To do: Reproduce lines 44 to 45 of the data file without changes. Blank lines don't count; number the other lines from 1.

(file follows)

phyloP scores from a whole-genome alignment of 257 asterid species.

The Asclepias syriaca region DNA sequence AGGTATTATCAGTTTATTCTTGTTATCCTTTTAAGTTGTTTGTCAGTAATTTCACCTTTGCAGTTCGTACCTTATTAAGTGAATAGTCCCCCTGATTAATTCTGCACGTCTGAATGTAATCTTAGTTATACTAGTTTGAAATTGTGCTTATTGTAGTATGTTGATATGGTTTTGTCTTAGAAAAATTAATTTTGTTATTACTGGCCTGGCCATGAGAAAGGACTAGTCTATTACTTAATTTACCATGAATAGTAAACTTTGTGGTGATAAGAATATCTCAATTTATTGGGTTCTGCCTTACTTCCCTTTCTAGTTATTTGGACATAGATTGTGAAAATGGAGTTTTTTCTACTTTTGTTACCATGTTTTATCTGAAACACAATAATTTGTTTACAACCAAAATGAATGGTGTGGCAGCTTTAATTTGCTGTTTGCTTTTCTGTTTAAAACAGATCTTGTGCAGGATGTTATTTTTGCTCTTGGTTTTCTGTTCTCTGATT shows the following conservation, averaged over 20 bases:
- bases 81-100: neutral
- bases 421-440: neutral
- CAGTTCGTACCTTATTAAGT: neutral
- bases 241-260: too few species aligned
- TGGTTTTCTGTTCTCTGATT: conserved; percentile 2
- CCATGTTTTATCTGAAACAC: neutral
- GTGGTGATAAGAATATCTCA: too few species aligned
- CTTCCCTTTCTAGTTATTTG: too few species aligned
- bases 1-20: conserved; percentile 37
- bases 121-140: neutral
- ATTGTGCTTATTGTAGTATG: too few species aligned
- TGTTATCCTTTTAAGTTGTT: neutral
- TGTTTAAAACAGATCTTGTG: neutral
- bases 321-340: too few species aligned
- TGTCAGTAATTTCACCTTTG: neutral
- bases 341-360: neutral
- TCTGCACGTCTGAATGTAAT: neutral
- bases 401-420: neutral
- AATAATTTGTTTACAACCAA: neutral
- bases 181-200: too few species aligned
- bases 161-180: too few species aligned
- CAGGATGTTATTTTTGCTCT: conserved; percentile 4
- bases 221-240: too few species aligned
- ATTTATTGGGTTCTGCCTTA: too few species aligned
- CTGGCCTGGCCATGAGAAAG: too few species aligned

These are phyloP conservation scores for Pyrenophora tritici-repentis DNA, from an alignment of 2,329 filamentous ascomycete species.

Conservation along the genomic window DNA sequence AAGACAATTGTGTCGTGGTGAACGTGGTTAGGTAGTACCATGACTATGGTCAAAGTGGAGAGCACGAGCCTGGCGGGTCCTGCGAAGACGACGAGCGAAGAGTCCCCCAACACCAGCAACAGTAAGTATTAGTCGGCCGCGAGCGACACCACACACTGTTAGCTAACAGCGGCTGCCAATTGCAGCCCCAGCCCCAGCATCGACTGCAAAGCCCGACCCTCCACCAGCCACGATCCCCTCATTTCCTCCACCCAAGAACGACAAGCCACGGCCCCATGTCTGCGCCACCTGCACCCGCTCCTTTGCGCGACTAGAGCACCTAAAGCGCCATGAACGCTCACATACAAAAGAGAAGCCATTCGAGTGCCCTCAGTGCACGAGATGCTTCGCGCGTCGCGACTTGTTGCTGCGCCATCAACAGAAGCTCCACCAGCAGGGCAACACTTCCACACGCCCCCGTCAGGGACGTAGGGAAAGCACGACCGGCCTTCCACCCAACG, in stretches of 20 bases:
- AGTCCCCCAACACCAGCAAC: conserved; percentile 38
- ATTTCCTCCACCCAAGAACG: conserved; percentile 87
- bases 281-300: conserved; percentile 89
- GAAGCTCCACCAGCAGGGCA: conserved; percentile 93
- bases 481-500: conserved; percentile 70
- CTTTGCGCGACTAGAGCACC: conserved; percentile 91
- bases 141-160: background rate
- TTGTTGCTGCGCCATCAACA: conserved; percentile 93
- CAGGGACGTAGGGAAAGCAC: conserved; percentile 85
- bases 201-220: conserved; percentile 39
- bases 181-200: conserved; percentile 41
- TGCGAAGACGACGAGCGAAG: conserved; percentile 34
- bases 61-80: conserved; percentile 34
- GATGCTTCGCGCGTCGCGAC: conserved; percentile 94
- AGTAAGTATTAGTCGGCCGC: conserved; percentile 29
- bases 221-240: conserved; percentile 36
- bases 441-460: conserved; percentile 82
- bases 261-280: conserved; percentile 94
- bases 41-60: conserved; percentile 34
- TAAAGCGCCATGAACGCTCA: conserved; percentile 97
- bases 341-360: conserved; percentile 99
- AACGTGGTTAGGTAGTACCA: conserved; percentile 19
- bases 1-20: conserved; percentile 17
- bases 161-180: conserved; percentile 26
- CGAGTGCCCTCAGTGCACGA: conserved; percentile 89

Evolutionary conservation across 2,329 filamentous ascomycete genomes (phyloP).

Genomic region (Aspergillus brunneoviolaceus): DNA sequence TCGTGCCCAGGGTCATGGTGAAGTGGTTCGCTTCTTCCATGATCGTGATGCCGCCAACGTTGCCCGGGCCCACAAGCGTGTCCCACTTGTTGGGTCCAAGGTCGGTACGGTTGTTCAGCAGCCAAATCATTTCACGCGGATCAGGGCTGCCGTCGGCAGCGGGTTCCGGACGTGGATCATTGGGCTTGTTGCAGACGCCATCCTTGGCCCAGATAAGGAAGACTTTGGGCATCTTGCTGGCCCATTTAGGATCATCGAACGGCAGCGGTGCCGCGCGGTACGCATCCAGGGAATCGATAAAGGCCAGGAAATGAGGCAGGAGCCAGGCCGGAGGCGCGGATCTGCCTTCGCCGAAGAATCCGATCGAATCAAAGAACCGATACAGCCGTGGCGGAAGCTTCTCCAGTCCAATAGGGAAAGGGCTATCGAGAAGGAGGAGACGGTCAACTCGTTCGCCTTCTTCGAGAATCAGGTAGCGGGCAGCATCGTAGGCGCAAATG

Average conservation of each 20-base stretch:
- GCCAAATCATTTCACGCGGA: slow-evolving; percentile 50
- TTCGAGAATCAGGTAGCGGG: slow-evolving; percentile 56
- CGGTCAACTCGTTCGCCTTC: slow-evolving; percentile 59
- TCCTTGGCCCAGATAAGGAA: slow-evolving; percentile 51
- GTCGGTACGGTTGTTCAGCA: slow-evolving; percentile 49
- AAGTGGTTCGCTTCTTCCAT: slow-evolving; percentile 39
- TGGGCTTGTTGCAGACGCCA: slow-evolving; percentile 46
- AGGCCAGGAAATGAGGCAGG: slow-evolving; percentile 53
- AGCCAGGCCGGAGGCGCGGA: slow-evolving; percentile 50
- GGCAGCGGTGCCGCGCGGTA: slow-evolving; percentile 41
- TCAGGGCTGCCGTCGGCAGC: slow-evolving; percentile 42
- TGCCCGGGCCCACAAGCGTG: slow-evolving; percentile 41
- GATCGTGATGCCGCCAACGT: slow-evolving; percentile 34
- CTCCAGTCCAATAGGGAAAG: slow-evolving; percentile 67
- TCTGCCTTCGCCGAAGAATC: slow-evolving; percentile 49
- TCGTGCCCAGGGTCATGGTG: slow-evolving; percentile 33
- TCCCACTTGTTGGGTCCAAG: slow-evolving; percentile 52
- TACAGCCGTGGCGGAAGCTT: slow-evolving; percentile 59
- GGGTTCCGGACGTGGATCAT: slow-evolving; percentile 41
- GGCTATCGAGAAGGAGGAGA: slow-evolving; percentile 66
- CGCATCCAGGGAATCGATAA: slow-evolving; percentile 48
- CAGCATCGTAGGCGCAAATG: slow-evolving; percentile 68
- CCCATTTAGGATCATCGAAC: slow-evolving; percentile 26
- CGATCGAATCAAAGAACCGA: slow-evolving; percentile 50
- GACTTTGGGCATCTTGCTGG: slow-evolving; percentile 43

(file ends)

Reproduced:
- AGTAAGTATTAGTCGGCCGC: conserved; percentile 29
- bases 221-240: conserved; percentile 36